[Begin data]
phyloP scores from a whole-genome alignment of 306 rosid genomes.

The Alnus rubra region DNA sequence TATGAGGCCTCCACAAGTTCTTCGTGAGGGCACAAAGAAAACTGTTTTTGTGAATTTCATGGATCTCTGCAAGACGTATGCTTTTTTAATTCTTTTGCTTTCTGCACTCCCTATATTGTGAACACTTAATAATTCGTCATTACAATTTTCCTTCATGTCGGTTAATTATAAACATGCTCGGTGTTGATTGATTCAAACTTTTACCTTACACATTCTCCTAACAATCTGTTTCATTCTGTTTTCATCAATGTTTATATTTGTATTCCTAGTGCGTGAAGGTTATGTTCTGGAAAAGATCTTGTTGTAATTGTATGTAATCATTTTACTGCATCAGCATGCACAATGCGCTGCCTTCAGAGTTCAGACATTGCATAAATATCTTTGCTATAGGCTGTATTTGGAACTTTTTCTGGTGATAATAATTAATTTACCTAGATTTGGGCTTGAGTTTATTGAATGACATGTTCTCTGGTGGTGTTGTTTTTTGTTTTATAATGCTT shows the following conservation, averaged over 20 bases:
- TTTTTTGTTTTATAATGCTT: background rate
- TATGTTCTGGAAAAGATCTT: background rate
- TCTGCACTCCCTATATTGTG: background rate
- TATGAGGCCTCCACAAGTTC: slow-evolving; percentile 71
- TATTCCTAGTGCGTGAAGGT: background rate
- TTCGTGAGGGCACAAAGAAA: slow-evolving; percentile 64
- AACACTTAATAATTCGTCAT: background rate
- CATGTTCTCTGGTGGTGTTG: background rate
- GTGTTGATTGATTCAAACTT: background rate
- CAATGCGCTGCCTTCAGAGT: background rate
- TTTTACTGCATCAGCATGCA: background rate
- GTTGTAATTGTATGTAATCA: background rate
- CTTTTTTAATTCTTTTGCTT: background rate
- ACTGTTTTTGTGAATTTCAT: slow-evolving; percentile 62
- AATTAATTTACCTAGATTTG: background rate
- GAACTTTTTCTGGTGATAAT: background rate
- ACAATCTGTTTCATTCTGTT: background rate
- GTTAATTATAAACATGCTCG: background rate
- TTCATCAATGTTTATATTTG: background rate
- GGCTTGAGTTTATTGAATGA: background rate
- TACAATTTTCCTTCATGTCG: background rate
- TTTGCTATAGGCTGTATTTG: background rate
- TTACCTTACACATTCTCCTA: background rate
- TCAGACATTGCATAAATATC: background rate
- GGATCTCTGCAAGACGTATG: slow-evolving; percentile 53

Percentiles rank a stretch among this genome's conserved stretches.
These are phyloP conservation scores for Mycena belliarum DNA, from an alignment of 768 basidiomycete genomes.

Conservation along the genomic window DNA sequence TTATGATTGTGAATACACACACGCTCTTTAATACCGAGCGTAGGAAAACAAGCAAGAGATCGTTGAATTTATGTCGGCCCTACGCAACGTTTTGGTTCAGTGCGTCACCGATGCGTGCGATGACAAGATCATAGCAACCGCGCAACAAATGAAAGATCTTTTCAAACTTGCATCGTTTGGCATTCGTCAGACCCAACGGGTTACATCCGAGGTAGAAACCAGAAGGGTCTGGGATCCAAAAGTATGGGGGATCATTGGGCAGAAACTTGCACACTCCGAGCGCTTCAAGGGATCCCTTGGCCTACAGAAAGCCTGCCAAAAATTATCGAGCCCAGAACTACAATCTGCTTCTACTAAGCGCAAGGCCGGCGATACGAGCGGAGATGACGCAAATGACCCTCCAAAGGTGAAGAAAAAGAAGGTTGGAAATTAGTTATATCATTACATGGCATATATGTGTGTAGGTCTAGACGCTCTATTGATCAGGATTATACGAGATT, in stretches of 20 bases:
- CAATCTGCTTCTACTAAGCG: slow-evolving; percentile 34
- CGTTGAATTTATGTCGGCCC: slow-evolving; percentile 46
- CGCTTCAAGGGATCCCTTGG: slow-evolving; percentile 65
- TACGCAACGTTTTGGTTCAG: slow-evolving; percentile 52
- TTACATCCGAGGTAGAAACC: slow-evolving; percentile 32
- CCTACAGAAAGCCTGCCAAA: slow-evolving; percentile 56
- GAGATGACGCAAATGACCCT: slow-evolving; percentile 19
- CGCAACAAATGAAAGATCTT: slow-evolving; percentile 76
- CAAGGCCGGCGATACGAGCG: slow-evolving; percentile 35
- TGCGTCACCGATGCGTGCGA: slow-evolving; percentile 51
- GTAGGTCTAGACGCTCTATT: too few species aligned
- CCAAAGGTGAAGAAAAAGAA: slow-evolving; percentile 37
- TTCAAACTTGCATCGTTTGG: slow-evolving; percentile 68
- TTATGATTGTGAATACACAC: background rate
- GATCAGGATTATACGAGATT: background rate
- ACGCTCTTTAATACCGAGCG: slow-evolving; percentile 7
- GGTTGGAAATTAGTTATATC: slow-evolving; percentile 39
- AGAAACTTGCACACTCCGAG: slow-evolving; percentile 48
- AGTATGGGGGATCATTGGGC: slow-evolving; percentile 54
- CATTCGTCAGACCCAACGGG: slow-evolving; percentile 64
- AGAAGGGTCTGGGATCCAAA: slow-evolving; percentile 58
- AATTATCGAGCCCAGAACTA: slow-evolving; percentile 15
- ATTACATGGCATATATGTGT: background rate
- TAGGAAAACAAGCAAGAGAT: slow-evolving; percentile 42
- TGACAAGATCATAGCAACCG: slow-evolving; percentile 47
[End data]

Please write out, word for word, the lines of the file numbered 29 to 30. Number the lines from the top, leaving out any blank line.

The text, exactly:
These are phyloP conservation scores for Mycena belliarum DNA, from an alignment of 768 basidiomycete genomes.

Conservation along the genomic window DNA sequence TTATGATTGTGAATACACACACGCTCTTTAATACCGAGCGTAGGAAAACAAGCAAGAGATCGTTGAATTTATGTCGGCCCTACGCAACGTTTTGGTTCAGTGCGTCACCGATGCGTGCGATGACAAGATCATAGCAACCGCGCAACAAATGAAAGATCTTTTCAAACTTGCATCGTTTGGCATTCGTCAGACCCAACGGGTTACATCCGAGGTAGAAACCAGAAGGGTCTGGGATCCAAAAGTATGGGGGATCATTGGGCAGAAACTTGCACACTCCGAGCGCTTCAAGGGATCCCTTGGCCTACAGAAAGCCTGCCAAAAATTATCGAGCCCAGAACTACAATCTGCTTCTACTAAGCGCAAGGCCGGCGATACGAGCGGAGATGACGCAAATGACCCTCCAAAGGTGAAGAAAAAGAAGGTTGGAAATTAGTTATATCATTACATGGCATATATGTGTGTAGGTCTAGACGCTCTATTGATCAGGATTATACGAGATT, in stretches of 20 bases: